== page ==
Sunday, November 8, 2015

Project Runway, Season 14: Finale Part 2: Four on the Floor

Greetings, Project Runway Fans!

Well, this is it!
I could cut straight to the chase and give you the runway shows, but then, we'd miss out on the great mysteries of life that form the context of the runway shows to come. Without them, we cannot fully understand the outcome.

Or something like that.

First mystery....what the hell happened to Tim Gunn?

"Here's the glitter I bought for you!"
And if that wasn't enough....

"I wish I could join you in glittering all the things!"
What was in the Milanese sandwich he got at Bob's? Perhaps the vapors from the spray adhesive started getting to him.

Then, there's this.

"Here's the print fabric that I purchased for you, Ashley."
Where? What did it look like? Why didn't she use it? 

Here's my theory. It was an elaborate prank by Tim Gunn. He bought a yard of every ugly print she ever used and left a note at the bottom of it that said:

Dear Ashley,
The prints you chose this season were ugly. Don't listen to the judges. They're crazy.
"I'm bringing sexy back."
For Edmond, it became a battle with the ruffles. To him, a runway show has always meant big, audacious dresses with tons of volume and fabric. But the judges responded most to his sexy, spare, body-conscious dresses.  At his studio visit five weeks in, Tim told him to concentrate on evening wear. Two days before the show, the judges told him to concentrate on the sexy. They give you seven weeks to put together a spectacular show. If, at the end of the seven, you miss the mark, the finale becomes yet another, impossible, time crunched challenge.

But the most heartbreaking of all was losing all the drama and amazement of what could have been Candice Cuoco's show.

So long big waist pannier thingy.
Good bye, dress cage.
Auf Wiedersehen to any passion or excitement that Candice's could have had.

At this point in the show it's clearly down to Ashley vs. Kelly.

Would it be the woman who sewed every garment up until the last minute of the runway?

Or would it be the woman who glittered everything in sight, including the models?
On with the show...

Wearing patriotic red, white, and blue for September 11, 2015...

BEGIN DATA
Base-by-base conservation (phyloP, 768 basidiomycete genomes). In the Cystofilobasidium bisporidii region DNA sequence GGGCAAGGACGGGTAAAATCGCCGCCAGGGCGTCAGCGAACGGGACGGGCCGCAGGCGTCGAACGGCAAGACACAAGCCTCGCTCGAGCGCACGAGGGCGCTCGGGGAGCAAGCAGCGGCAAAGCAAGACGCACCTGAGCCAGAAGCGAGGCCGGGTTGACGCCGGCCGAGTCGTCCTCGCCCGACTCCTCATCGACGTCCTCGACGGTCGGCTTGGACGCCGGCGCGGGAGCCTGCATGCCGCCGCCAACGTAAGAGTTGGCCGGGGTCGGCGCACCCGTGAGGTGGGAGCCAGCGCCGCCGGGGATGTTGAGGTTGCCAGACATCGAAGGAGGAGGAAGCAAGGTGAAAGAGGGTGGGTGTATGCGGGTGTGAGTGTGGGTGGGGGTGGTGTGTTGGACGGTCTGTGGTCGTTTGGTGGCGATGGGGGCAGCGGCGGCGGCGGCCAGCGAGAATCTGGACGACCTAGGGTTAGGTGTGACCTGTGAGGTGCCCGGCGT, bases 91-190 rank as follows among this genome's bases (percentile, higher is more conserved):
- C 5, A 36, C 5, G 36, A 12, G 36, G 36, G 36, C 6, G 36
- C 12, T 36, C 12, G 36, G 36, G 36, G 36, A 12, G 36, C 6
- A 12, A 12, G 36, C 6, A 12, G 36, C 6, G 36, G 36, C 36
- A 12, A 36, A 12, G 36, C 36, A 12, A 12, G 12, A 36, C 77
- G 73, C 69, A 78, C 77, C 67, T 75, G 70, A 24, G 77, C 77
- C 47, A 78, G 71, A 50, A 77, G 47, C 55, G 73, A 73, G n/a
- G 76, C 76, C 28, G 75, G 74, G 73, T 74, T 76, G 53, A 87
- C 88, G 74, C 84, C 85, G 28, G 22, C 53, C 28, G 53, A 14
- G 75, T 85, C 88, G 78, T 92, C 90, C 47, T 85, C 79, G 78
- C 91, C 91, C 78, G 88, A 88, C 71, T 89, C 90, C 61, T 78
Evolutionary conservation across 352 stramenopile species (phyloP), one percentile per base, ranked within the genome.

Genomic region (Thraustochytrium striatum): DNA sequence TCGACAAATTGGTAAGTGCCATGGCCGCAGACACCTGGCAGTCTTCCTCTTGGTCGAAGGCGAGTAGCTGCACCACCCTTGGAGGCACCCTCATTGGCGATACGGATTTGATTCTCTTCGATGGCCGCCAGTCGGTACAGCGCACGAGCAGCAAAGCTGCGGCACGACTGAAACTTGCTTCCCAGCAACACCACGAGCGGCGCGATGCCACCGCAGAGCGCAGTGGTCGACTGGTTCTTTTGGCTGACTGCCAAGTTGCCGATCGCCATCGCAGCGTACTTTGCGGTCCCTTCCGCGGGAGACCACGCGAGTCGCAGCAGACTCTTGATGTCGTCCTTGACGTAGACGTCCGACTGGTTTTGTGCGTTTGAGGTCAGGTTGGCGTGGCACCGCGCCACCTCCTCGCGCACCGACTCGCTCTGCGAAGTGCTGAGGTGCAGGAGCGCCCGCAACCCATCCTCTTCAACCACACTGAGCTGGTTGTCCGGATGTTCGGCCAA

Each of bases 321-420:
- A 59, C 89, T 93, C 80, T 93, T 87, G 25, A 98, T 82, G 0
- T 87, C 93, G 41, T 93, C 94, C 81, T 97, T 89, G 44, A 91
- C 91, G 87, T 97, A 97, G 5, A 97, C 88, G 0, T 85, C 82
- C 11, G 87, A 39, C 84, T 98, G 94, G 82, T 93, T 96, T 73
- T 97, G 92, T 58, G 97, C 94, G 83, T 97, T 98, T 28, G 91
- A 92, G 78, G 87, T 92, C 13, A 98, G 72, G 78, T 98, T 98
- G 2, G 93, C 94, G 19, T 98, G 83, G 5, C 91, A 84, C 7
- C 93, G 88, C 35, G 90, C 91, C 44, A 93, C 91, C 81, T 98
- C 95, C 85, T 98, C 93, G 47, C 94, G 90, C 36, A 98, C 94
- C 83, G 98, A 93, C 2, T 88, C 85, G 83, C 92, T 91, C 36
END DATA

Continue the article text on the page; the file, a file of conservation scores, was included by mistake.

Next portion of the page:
Edmond Newton

The show started strong and bold with one of the best fitting dresses he ever made in competition.

This should have been a refreshing pop of color. Instead, it was a bewildering, floppy, sloppy, puckery dress.

Where have we seen this before?

Remember, Blake won a challenge with this dress!!!
OK, not exactly, but whatever possessed Edmond to attempt a balloon dress, particularly one with three tiers? 

I think it looks like a gathered Hefty bag. It was Heidi's favorite dress. Really? I'd love to see her wear it.

 Nina said she loved this one. I don't believe her for a minute. Carrie Underwood was probably giving her serious side eye every time she made a critical comment.

 No. Tell me this was one of the dresses he spit out in one day. I'd hate to think he spent more than one day on it.

Despite the withering critique from the judges about ruffles and flourishes, he kept this piece in. It is one of the strongest and it broke up the body conscious silhouette without sacrificing any sophistication.

Not a bad take on the high-low dress trend. The standard practice is to make the neck high if the hem is high and plunge the back where the hem goes to the floor. The back needed something more interesting.  The front strapping was a bit messy. 

Edmond's bright blue, avant garde-challenge, Muppet jacket made a comeback in black! The open back shows some design interest. I would have loved to see it in color, paired with a simple, black or white sheath. That would have added some much needed color as well as the feeling of layering color and texture.

The print is uninspiring, likely a holdover from his collection of daywear and separates he originally considered showing.

This next piece out-right defied the judges admonition to lose the ruffles. Zac, especially, sees these sorts of embellishments as attention-getting gimmicks. A good designer shouldn't have to resort to show-stopping schlock. 

But the biggest sin here is that the ruffles actually detract from the garment. They add unflattering bulk to the model's chest, stomach and hips. The trails at the end look mangled. This either needed to be even bigger or needed to be toned down in the bodice and through the midsection.